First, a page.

Birds in the Rain: Discovering Serendipity After Pet Loss



The Eternal Rock

When I woke up on Easter Sunday morning, one of the first things that I did was open the drapes covering our French door and said “Good Morning Bootsy.” I uttered those same words to our cat every day for twenty plus years of my life.  This morning was different however; I uttered those words in the direction of a rock in our backyard, which is part of a garden that my wife Cheri built in honor of our daughter Jeannine after she died. The ground under that rock now represented Bootsy’s eternal resting place. Bootsy died on March 22, 2016 after living a long and honorable life. In the 2 years prior to his death, he had lost half of his body weight.  The depth of his spirit transcended the limitations of his body, and he remained engaged with life. However, his body began to shut down a few days before his death. He stopped eating and was generally listless and disoriented. Cheri and I could not bear to see him suffer, so we made the decision to have him put to sleep. As much it hurt to let him go, it would have hurt me more to witness his continued decline.

A Gift to Jeannine

Bootsy was born in 1995 and was a gift to my daughter Jeannine, from her best friend. He was always Jeannine’s cat, but he became mine after her death on March 1,2003,at the age of 18. It was Bootsy’s mission to make sure that I got vested in life once again. Part of his responsibility was ensuring that I got up early every morning. Bootsy’s idea of early was 4:30 or 5:00 am. My pleas to sleep in later were always met with a series of protesting meows. Bootsy was my ultimate caretaker. He followed me everywhere ,sat on my lap and until the last few months of his life, slept with me. Bootsy loved me when I had trouble loving myself. His presence was a catalyst for me to live meaningfully and with purpose after Jeannine died.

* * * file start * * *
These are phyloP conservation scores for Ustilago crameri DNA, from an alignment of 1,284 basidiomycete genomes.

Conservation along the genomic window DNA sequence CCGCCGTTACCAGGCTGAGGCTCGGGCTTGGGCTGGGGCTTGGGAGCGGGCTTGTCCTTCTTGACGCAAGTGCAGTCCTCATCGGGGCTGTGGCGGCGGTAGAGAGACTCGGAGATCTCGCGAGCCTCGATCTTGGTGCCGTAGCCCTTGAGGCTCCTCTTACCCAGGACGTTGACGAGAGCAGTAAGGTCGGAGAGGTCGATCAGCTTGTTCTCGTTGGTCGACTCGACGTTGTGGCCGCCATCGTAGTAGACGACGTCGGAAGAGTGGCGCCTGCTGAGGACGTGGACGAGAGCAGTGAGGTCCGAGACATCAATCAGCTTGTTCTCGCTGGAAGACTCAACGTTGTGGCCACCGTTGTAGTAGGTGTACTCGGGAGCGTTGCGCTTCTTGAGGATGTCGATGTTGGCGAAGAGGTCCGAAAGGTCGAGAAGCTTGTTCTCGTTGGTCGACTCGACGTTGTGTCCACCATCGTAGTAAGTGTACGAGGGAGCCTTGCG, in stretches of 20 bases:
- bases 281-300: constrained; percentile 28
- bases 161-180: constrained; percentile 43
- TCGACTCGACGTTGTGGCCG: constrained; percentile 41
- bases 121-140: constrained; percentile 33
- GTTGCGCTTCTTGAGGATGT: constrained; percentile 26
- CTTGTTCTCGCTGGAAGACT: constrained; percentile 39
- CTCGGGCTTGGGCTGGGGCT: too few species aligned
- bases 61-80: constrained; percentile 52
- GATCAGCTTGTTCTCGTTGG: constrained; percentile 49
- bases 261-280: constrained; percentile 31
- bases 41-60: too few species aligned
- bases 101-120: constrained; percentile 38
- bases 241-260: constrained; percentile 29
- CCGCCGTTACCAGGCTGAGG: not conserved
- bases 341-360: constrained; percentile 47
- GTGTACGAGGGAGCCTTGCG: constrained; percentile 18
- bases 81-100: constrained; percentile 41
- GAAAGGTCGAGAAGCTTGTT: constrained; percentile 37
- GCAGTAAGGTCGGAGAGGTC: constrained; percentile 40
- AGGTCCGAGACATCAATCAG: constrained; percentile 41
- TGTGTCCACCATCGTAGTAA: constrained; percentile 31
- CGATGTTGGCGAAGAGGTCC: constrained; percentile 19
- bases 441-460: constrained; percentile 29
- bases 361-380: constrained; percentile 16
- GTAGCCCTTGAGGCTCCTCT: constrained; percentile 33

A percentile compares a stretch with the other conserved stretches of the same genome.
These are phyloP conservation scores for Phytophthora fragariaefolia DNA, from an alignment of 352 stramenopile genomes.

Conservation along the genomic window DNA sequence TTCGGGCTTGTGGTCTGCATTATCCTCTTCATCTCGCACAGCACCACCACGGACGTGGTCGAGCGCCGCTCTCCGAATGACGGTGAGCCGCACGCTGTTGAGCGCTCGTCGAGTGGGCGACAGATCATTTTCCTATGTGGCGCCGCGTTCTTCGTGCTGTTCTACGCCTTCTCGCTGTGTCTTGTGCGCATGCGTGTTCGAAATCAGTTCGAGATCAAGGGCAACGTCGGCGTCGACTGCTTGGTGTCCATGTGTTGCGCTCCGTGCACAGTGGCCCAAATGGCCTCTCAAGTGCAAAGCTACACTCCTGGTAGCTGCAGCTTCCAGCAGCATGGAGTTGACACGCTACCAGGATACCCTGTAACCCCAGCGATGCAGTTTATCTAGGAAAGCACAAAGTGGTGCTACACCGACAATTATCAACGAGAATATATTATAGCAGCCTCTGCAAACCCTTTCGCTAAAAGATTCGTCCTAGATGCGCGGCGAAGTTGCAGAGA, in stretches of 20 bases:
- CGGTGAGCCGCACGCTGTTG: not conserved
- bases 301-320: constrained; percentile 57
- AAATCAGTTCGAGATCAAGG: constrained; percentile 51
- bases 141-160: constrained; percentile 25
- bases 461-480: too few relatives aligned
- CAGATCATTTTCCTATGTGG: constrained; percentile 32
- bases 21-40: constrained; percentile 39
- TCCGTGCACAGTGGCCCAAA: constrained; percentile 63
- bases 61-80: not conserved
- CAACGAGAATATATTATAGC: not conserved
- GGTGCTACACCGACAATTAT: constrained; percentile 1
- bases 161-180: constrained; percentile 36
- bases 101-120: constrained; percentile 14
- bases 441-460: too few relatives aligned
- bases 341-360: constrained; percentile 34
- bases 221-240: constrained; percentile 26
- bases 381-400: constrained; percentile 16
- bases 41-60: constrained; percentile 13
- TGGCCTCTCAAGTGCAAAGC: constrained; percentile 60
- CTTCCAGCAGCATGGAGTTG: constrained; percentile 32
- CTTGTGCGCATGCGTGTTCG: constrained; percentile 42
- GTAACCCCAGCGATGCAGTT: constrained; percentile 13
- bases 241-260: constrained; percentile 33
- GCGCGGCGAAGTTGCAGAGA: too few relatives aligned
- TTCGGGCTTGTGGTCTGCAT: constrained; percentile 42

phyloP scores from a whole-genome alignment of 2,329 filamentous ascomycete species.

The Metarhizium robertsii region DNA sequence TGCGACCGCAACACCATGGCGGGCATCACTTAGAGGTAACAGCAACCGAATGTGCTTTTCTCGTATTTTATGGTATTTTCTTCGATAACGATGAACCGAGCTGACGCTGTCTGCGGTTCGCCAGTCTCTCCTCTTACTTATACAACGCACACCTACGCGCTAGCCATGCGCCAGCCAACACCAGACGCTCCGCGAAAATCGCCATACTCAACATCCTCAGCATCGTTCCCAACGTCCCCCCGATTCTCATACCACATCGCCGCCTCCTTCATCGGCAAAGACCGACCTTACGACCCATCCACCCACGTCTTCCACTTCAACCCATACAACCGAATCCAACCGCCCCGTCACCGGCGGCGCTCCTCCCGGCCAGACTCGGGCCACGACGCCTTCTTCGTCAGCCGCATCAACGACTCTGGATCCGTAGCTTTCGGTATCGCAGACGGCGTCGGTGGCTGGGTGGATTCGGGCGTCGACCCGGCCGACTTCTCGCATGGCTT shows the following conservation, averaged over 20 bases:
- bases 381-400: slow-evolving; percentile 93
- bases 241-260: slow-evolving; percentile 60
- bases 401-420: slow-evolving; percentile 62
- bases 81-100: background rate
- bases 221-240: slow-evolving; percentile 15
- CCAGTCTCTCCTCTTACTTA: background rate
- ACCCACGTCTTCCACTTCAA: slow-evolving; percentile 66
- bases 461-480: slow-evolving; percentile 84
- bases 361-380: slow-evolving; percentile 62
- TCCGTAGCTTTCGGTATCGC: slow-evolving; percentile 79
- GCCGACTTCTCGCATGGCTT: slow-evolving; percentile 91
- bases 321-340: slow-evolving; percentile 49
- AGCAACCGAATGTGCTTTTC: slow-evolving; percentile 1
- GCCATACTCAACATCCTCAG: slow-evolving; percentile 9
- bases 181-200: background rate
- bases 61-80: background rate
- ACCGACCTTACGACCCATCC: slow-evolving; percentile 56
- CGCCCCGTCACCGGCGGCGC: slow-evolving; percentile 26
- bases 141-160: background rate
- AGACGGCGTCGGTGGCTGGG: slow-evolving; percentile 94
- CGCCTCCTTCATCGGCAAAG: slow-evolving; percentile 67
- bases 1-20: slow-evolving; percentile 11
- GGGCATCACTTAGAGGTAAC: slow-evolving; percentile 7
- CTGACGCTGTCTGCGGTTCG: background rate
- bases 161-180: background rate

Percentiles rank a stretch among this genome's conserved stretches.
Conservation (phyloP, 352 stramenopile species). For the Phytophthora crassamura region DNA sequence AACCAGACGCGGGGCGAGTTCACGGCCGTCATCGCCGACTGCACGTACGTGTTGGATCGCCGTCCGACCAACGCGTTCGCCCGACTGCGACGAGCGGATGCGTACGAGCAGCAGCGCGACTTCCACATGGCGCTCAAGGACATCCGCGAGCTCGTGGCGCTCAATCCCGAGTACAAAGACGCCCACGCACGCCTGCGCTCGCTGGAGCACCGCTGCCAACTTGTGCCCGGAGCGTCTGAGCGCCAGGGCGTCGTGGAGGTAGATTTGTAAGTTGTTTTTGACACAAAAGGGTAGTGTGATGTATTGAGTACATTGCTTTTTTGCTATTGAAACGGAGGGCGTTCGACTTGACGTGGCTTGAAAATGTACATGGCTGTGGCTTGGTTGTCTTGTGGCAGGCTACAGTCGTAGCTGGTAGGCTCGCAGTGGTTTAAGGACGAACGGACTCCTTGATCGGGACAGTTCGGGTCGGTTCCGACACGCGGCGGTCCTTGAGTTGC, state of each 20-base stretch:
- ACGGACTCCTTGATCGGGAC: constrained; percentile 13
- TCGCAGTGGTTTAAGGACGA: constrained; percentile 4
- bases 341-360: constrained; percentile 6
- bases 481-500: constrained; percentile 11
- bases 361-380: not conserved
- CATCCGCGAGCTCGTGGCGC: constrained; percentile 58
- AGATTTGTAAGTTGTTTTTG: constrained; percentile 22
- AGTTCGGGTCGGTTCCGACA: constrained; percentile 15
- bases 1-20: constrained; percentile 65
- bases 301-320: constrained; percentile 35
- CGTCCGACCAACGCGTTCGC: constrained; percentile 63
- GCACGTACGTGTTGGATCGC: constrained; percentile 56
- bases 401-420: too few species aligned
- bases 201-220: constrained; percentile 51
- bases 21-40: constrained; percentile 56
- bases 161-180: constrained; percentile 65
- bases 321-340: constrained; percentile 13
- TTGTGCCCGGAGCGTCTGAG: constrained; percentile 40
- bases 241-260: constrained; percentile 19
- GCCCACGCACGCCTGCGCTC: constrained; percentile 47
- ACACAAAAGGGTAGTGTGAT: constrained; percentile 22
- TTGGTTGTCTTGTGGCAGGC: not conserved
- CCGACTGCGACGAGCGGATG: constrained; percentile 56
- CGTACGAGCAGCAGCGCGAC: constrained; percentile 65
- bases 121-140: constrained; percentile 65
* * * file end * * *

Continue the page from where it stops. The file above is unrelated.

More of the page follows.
Passing the Torch

We have three other cats. One is Angel, whom Jeannine and I found abandoned about 18 months after Bootsy came into our lives, and two younger cats Zoey and Nitske whom we acquired from our oldest son. In the months prior to Bootsy’s death, Cheri and I could sense that he was relinquishing his role as my primary caretaker to Zoey. He would let Zoey sleep on my lap, which was once his and his alone. He was also content to let Zoey sleep in my room at night. It appeared that Bootsy was preparing for his departure from this world by letting go of his responsibility to me. I was destined to become Zoey’s new human.

The Birds Pay Tribute

It rained intermittently for three days after Bootsy’s death. The rain and the gloom was a reflection of how I felt in the days immediately after his burial. During the first or second day after Bootsy’s death, three crows visited us. One was perched high up in a tree surveying our backyard; two more were in an adjacent tree. They were all cawing in unison, a tribute to Bootsy’s long and honorable life of service to me and my family. It was fitting that crow would make herself known to me. The Native American teachings associated with crow have provided perspective during the last 5 or so years of my life. However, their appearance at that moment had more global significance. According to Ted Andrews:

“Birds in myths and tales are often symbols of the soul. They reflect the ability to link the physical realms with those of the sky (heavens). Because of this they are the most frequent messengers of spirits and angels.”